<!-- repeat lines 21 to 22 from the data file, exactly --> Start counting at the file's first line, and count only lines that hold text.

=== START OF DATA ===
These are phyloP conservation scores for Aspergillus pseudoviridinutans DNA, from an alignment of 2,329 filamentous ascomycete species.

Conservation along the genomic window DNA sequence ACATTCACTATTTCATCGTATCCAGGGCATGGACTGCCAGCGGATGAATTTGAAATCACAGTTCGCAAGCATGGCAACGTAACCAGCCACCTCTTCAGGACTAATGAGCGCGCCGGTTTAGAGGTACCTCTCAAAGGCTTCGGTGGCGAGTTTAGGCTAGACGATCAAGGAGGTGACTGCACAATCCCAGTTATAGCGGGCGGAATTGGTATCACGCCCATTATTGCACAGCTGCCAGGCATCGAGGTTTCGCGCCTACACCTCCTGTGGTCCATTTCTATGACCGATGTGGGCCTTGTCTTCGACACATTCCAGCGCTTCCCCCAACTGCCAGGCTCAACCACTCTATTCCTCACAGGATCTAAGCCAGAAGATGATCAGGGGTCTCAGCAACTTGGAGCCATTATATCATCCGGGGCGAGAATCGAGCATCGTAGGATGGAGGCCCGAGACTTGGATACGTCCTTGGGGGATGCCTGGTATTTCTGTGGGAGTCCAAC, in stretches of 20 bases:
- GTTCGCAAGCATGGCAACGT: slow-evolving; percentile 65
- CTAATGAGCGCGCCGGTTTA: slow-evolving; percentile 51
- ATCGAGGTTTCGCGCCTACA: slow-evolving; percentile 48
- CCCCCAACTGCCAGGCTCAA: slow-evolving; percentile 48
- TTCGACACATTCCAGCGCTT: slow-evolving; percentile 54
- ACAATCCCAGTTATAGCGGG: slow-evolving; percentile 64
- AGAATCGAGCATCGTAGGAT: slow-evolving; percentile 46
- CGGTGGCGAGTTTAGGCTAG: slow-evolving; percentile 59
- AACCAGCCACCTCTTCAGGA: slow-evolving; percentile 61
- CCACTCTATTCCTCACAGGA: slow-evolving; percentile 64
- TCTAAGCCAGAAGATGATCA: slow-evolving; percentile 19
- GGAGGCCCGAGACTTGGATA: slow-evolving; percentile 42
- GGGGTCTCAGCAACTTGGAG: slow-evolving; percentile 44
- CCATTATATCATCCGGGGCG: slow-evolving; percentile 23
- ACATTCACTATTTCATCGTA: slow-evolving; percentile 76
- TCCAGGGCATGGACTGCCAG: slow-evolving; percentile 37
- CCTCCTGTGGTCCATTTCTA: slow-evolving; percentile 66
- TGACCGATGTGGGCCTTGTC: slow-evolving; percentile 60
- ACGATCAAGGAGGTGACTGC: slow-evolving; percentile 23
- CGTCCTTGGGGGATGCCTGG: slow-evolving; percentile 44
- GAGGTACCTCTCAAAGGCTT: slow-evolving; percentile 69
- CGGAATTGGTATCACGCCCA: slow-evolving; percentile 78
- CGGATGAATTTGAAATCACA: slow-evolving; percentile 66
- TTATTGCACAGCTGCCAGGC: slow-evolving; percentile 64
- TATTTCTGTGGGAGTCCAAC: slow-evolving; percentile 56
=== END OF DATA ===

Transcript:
- ACGATCAAGGAGGTGACTGC: slow-evolving; percentile 23
- CGTCCTTGGGGGATGCCTGG: slow-evolving; percentile 44